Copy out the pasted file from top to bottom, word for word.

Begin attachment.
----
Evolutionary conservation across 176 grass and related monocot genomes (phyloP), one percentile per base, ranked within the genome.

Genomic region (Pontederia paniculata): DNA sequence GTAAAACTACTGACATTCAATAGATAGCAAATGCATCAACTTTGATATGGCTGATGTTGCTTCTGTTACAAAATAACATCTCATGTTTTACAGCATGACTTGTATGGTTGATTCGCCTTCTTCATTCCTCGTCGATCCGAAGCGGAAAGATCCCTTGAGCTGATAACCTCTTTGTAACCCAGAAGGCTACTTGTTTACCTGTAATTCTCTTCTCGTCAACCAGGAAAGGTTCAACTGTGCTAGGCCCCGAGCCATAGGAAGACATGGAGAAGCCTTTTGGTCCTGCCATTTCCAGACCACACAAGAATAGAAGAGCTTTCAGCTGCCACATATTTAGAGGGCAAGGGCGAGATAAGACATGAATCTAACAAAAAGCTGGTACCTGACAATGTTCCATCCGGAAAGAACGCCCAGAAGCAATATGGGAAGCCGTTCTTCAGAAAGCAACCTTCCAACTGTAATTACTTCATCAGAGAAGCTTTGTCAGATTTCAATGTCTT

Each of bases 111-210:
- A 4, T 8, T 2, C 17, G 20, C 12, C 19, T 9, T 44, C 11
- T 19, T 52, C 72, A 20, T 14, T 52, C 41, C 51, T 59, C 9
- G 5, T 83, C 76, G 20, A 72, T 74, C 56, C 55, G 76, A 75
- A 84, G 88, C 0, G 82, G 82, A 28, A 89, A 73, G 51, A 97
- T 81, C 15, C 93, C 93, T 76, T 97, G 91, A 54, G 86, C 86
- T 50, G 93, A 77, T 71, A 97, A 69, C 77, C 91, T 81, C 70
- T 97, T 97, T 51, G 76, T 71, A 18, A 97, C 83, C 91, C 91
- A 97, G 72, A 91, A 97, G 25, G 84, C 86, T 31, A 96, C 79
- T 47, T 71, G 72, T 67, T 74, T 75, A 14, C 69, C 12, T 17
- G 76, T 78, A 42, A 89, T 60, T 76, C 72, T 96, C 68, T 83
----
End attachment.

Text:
Evolutionary conservation across 176 grass and related monocot genomes (phyloP), one percentile per base, ranked within the genome.

Genomic region (Pontederia paniculata): DNA sequence GTAAAACTACTGACATTCAATAGATAGCAAATGCATCAACTTTGATATGGCTGATGTTGCTTCTGTTACAAAATAACATCTCATGTTTTACAGCATGACTTGTATGGTTGATTCGCCTTCTTCATTCCTCGTCGATCCGAAGCGGAAAGATCCCTTGAGCTGATAACCTCTTTGTAACCCAGAAGGCTACTTGTTTACCTGTAATTCTCTTCTCGTCAACCAGGAAAGGTTCAACTGTGCTAGGCCCCGAGCCATAGGAAGACATGGAGAAGCCTTTTGGTCCTGCCATTTCCAGACCACACAAGAATAGAAGAGCTTTCAGCTGCCACATATTTAGAGGGCAAGGGCGAGATAAGACATGAATCTAACAAAAAGCTGGTACCTGACAATGTTCCATCCGGAAAGAACGCCCAGAAGCAATATGGGAAGCCGTTCTTCAGAAAGCAACCTTCCAACTGTAATTACTTCATCAGAGAAGCTTTGTCAGATTTCAATGTCTT

Each of bases 111-210:
- A 4, T 8, T 2, C 17, G 20, C 12, C 19, T 9, T 44, C 11
- T 19, T 52, C 72, A 20, T 14, T 52, C 41, C 51, T 59, C 9
- G 5, T 83, C 76, G 20, A 72, T 74, C 56, C 55, G 76, A 75
- A 84, G 88, C 0, G 82, G 82, A 28, A 89, A 73, G 51, A 97
- T 81, C 15, C 93, C 93, T 76, T 97, G 91, A 54, G 86, C 86
- T 50, G 93, A 77, T 71, A 97, A 69, C 77, C 91, T 81, C 70
- T 97, T 97, T 51, G 76, T 71, A 18, A 97, C 83, C 91, C 91
- A 97, G 72, A 91, A 97, G 25, G 84, C 86, T 31, A 96, C 79
- T 47, T 71, G 72, T 67, T 74, T 75, A 14, C 69, C 12, T 17
- G 76, T 78, A 42, A 89, T 60, T 76, C 72, T 96, C 68, T 83